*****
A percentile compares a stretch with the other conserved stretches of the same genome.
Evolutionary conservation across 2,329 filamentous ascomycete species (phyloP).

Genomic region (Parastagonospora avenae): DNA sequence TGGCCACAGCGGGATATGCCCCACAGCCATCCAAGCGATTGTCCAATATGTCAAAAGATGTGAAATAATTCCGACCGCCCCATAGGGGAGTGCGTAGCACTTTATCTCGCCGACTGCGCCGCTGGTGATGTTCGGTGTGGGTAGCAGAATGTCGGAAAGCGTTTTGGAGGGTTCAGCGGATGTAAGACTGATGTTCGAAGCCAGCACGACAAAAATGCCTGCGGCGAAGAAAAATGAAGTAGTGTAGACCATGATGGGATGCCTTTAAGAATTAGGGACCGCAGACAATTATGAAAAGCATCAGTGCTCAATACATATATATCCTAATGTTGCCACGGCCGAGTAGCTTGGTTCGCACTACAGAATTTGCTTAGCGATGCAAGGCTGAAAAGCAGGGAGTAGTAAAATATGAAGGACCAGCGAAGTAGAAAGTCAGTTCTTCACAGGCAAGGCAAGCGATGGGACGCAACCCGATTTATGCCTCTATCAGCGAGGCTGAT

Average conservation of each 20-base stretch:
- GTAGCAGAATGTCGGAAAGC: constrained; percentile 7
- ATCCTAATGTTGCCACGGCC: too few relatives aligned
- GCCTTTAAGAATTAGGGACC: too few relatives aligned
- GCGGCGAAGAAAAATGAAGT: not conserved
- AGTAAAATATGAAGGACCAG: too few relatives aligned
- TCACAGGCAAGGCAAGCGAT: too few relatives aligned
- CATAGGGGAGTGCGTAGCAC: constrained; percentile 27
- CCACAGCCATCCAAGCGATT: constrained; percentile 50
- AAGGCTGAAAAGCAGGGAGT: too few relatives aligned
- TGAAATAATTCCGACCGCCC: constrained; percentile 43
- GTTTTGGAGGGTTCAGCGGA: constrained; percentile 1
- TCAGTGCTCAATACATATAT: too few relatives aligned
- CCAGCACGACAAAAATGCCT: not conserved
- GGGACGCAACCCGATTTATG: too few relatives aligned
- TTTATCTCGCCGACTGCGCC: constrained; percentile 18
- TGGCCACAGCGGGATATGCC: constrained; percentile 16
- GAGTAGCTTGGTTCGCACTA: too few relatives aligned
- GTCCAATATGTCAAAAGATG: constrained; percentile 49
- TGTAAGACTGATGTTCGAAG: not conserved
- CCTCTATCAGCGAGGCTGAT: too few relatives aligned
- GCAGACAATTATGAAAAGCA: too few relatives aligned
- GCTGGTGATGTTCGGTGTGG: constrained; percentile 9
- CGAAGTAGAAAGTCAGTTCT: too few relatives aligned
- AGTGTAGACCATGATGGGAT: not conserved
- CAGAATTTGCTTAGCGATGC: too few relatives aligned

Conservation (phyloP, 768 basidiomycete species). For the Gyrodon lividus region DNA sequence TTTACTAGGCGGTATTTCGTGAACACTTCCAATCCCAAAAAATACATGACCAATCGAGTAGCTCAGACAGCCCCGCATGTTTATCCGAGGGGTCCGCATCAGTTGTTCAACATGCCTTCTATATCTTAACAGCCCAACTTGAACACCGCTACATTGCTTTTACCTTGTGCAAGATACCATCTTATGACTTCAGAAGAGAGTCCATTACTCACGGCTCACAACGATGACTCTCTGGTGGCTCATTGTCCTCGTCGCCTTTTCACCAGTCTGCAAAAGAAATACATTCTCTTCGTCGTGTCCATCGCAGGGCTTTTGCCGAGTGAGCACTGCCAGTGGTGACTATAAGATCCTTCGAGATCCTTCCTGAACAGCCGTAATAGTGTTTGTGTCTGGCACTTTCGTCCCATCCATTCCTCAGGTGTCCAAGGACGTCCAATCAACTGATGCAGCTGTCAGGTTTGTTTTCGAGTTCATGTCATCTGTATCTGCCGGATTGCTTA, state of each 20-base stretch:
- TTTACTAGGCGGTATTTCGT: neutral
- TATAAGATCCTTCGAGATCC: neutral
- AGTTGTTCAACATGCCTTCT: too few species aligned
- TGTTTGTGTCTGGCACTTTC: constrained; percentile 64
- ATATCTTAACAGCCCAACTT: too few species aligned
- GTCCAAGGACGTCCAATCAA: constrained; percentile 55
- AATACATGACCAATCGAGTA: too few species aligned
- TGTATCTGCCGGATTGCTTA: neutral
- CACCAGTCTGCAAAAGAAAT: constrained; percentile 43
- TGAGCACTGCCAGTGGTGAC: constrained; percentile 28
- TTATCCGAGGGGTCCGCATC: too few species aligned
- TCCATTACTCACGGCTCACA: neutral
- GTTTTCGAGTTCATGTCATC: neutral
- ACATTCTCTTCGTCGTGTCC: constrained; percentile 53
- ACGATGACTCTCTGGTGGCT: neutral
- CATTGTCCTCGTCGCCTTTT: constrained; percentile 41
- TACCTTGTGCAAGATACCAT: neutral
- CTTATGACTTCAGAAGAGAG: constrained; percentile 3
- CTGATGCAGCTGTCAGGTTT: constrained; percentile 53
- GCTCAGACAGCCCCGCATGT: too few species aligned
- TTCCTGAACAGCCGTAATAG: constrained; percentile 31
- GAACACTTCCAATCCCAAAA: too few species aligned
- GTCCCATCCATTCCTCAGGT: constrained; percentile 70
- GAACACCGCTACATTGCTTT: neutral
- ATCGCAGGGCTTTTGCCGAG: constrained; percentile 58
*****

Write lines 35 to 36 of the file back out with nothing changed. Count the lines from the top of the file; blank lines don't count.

- ATATCTTAACAGCCCAACTT: too few species aligned
- GTCCAAGGACGTCCAATCAA: constrained; percentile 55